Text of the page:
i) Remember Jacob started this conversation about how God was going to redeem the Jewish people from Egypt. Later, Jacob is going to request that when those 400 years are over, Jacob wants to be buried next to his father and grandfather and his other wife Leah. Rachael is not in the family burial plot, but buried in Bethlehem.
ii) To all Christians, Bethlehem is the birthplace of Jesus. It was predicted in the Old Testament that this is the birthplace of the Messiah (Michah 5:2).
iii) That can’t be a coincidence that Jacob mentions his favorite wife’s burial place as part of his last words to Joseph. Somehow, this obscure reference to Rachel being buried in Bethlehem is a “clue” to the “redemption” subject at hand.
a) It is as if we are getting clues of “God will redeem his people from Egypt, but there is another redemption, through the Messiah through Bethlehem.”
8. Verse 8: When Israel saw the sons of Joseph, he asked, "Who are these?" 9 "They are the sons God has given me here," Joseph said to his father. Then Israel said, "Bring them to me so I may bless them." 10 Now Israel's eyes were failing because of old age, and he could hardly see. So Joseph brought his sons close to him, and his father kissed them and embraced them.
a) Verse 10 states that Jacob was going blind, which explains why he didn’t recognize Joseph’s two sons in Verse 8. This is a key point over the next few verses.
b) It is important to stop and state that these two sons get blessing over Jacob’s other sons.
i) It is not that these two sons are more special than Jacob’s other sons. It is simply a matter of establishing “the double blessing” prior to giving out the other blessings.
9. Verse 11: Israel said to Joseph, "I never expected to see your face again, and now God has allowed me to see your children too."
a) Here’s an example of God’ grace. Jacob listed as “Israel” (hint hint J) states how God has blessed him more than he expected. Jacob “let go, let God.” Jacob never expected to see his son again, and God allowed him to see him again as well as his grandchildren. It is a simple reminder of how God can bless us far greater than our expectations.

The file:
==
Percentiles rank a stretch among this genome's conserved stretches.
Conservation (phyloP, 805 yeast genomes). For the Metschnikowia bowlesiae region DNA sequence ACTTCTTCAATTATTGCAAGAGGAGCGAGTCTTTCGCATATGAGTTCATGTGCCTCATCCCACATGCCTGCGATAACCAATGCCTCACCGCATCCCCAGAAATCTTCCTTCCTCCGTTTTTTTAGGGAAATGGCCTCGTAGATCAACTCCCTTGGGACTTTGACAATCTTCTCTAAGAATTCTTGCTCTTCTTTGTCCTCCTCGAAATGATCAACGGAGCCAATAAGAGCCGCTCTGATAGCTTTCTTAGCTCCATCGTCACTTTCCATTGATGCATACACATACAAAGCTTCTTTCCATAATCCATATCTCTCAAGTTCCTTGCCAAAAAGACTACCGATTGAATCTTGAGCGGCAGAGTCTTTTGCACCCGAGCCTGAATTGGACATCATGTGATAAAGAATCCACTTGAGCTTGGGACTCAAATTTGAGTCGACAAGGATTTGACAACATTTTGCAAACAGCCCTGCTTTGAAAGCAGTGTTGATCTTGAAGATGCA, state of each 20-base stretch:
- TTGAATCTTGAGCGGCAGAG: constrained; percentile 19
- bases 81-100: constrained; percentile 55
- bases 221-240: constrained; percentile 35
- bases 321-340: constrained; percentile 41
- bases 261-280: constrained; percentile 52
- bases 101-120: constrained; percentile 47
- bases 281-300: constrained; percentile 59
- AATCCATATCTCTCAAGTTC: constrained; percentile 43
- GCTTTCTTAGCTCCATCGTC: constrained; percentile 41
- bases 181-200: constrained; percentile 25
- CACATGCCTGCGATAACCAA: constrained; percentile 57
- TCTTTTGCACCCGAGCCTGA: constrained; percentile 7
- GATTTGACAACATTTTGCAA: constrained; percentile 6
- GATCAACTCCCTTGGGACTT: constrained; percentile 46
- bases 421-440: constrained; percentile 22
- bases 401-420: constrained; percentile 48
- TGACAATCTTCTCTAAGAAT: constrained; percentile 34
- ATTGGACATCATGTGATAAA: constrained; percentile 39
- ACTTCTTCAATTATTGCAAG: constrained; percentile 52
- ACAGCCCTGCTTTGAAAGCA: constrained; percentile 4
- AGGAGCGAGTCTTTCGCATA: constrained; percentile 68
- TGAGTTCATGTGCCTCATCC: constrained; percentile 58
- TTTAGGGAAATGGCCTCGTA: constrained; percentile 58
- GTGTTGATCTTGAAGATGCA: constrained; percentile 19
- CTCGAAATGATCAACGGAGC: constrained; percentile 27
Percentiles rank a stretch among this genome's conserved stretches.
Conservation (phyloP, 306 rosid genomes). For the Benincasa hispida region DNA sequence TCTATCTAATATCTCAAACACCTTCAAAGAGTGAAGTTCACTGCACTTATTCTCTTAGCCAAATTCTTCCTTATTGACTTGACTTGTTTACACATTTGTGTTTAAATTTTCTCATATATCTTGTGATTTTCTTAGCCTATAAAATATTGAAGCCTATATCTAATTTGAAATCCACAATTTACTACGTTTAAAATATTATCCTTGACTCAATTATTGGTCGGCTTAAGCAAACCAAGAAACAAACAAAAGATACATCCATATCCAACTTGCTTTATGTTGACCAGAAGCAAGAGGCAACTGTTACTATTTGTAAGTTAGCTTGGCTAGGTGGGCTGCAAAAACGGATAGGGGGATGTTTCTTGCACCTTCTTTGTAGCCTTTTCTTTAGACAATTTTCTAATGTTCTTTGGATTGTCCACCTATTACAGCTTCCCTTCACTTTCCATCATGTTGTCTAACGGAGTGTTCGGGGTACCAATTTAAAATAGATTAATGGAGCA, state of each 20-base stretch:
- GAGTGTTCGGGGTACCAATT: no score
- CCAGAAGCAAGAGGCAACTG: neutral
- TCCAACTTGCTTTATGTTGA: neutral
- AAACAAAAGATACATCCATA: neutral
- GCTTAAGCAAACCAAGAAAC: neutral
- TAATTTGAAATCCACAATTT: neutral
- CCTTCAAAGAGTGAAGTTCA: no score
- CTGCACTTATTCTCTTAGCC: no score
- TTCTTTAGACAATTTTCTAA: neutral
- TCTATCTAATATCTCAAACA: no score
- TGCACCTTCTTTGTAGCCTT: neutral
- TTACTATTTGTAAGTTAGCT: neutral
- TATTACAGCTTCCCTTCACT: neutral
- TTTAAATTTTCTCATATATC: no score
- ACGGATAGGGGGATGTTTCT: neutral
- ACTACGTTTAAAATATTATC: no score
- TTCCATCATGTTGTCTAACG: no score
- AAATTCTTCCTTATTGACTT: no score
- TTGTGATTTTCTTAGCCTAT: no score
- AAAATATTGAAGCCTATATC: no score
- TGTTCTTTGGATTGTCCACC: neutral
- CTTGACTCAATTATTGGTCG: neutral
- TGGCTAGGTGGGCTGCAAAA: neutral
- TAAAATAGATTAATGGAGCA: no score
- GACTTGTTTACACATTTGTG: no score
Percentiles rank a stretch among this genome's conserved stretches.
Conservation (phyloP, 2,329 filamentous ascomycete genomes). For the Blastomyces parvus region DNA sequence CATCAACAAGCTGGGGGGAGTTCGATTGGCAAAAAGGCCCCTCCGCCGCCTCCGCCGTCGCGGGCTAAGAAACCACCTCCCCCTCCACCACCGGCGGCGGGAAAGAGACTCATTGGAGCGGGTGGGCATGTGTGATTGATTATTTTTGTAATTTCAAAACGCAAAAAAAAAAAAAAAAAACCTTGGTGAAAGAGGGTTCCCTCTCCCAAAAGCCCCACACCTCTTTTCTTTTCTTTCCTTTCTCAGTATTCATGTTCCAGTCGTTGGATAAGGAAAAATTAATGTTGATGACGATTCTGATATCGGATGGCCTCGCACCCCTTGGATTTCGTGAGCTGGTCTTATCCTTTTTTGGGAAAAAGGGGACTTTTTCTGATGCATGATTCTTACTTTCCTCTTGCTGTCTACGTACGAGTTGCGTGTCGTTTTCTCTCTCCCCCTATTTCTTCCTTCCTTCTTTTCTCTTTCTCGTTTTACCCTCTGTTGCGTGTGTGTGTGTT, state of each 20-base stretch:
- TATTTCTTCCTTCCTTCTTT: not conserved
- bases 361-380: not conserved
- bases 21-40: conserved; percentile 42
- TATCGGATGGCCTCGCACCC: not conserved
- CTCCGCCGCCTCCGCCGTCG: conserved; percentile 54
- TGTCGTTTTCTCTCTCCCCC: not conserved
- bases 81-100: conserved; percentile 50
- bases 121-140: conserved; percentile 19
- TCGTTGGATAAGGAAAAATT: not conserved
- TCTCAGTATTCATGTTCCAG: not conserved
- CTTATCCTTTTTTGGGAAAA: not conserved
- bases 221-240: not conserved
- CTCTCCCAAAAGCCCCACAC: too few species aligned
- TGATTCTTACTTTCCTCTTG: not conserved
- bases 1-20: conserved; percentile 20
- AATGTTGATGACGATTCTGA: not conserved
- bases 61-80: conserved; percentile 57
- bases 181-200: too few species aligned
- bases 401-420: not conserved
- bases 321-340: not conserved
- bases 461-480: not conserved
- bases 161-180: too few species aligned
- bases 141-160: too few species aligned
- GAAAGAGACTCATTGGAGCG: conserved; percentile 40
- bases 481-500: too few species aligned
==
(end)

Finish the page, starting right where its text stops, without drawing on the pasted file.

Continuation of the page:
10. Verse 12: Then Joseph removed them from Israel's knees and bowed down with his face to the ground. 13 And Joseph took both of them, Ephraim on his right toward Israel's left hand and Manasseh on his left toward Israel's right hand, and brought them close to him. 14 But Israel reached out his right hand and put it on Ephraim's head, though he was the younger, and crossing his arms, he put his left hand on Manasseh's head, even though Manasseh was the firstborn.
a) Let me set the scene:
i) Joseph understood the adoption/double blessing scenario.
ii) He also understood his father was going blind and could not see well.
iii) In Jewish thought, the right hand is superior to the left (e.g., Exo. 15:6, Job 40:14).
iv) Therefore, Joseph placed his older son Manasseh close to Jacob’s right hand.
v) Joseph placed his younger son Ephraim close to Jacob’s left hand.
vi) Joseph thought, “Manasseh is the oldest and should get the greater/first blessing”.
vii) Jacob had other thoughts. He cross his arms and placed his right hand on the younger brother and the left hand on the older brother. Visualize an “X” being formed with Jacob’s arms as he held the two young men.
b) We’ll discuss the purpose of this in a few more verses.
i) I know Jacob knew what he was doing from the verses coming up.
ii) Jacob is called “Israel” in these verses. In previous lessons I’ve beaten to death the idea that when Jacob is called “Israel”, essentially, he is doing God’s will. It is as if God told Jacob/Israel to do the “cross-arms-bit” on purpose.
c) What is interesting to think about is the pattern of the second-born son getting a priority blessing over the firstborn son.
i) Remember that when Jacob was young, he was the younger of two brothers.
ii) His father Isaac was also going blind near his death. Jacob disguised himself as his older brother in order to get the blessing of the “firstborn”.
iii) Now, were two generations later, and again, the “second born” is getting special rights over the firstborn. Further, Joseph got the rights of the firstborn son, even though he is the son of the second born wife.
iv) Confused? Good. J Let me explain further. All I am saying is there is a pattern of the “second one getting a special blessing over the first one”. It has now happened over three generations. That pattern is significant.
a) The pattern is the reminder to us of the necessity of being born-again. The “flesh” man is born first, and the greater new man “born-again” is born second. Jesus said in order to be saved we must be born-again (John 3:3).
b) The point is when we are born, we are both with a sinful nature. That is the cliché term “born of the flesh”. When we turn our lives over to God, our second life begins as we are born again.
c) Here in Genesis, God is establishing a “prophetic word-picture” of the greater blessing to the second born. The real application is to our lives as when we become born-again and live for God.
d) The bible teaches that the “second born” is also tied to the fact the first man, as represented by Adam ties to our old human nature. The “second man” ties to Jesus. When we become saved, we become “born-again” and become like Him.